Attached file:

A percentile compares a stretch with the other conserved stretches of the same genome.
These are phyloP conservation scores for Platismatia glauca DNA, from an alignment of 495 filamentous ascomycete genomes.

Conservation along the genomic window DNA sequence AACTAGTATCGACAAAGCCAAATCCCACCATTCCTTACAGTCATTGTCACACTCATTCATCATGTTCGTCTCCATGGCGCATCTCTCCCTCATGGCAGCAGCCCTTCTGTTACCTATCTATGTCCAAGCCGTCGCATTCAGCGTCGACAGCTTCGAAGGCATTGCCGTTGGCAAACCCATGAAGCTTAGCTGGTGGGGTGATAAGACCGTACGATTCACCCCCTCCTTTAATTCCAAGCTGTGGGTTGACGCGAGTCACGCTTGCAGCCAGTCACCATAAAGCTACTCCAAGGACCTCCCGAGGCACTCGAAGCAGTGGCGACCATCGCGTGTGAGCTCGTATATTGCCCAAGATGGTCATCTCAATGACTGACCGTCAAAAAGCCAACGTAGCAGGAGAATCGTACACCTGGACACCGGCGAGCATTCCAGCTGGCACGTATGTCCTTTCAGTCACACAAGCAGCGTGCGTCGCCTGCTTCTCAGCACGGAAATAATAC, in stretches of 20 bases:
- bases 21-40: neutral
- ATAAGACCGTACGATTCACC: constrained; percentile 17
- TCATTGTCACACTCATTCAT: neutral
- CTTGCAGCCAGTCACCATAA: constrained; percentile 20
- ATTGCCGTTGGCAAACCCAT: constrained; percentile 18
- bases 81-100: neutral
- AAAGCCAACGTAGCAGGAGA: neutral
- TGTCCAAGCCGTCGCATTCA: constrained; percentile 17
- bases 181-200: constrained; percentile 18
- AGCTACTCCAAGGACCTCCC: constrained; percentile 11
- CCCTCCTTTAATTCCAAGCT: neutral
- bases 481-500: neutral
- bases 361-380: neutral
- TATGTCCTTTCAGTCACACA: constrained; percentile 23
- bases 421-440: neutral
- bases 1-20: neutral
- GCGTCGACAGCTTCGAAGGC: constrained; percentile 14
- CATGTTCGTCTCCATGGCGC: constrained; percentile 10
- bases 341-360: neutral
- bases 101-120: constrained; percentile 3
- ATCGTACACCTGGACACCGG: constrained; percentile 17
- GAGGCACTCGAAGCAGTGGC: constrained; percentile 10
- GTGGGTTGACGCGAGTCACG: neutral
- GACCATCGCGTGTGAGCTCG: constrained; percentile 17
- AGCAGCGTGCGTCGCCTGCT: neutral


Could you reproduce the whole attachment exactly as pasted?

A percentile compares a stretch with the other conserved stretches of the same genome.
These are phyloP conservation scores for Platismatia glauca DNA, from an alignment of 495 filamentous ascomycete genomes.

Conservation along the genomic window DNA sequence AACTAGTATCGACAAAGCCAAATCCCACCATTCCTTACAGTCATTGTCACACTCATTCATCATGTTCGTCTCCATGGCGCATCTCTCCCTCATGGCAGCAGCCCTTCTGTTACCTATCTATGTCCAAGCCGTCGCATTCAGCGTCGACAGCTTCGAAGGCATTGCCGTTGGCAAACCCATGAAGCTTAGCTGGTGGGGTGATAAGACCGTACGATTCACCCCCTCCTTTAATTCCAAGCTGTGGGTTGACGCGAGTCACGCTTGCAGCCAGTCACCATAAAGCTACTCCAAGGACCTCCCGAGGCACTCGAAGCAGTGGCGACCATCGCGTGTGAGCTCGTATATTGCCCAAGATGGTCATCTCAATGACTGACCGTCAAAAAGCCAACGTAGCAGGAGAATCGTACACCTGGACACCGGCGAGCATTCCAGCTGGCACGTATGTCCTTTCAGTCACACAAGCAGCGTGCGTCGCCTGCTTCTCAGCACGGAAATAATAC, in stretches of 20 bases:
- bases 21-40: neutral
- ATAAGACCGTACGATTCACC: constrained; percentile 17
- TCATTGTCACACTCATTCAT: neutral
- CTTGCAGCCAGTCACCATAA: constrained; percentile 20
- ATTGCCGTTGGCAAACCCAT: constrained; percentile 18
- bases 81-100: neutral
- AAAGCCAACGTAGCAGGAGA: neutral
- TGTCCAAGCCGTCGCATTCA: constrained; percentile 17
- bases 181-200: constrained; percentile 18
- AGCTACTCCAAGGACCTCCC: constrained; percentile 11
- CCCTCCTTTAATTCCAAGCT: neutral
- bases 481-500: neutral
- bases 361-380: neutral
- TATGTCCTTTCAGTCACACA: constrained; percentile 23
- bases 421-440: neutral
- bases 1-20: neutral
- GCGTCGACAGCTTCGAAGGC: constrained; percentile 14
- CATGTTCGTCTCCATGGCGC: constrained; percentile 10
- bases 341-360: neutral
- bases 101-120: constrained; percentile 3
- ATCGTACACCTGGACACCGG: constrained; percentile 17
- GAGGCACTCGAAGCAGTGGC: constrained; percentile 10
- GTGGGTTGACGCGAGTCACG: neutral
- GACCATCGCGTGTGAGCTCG: constrained; percentile 17
- AGCAGCGTGCGTCGCCTGCT: neutral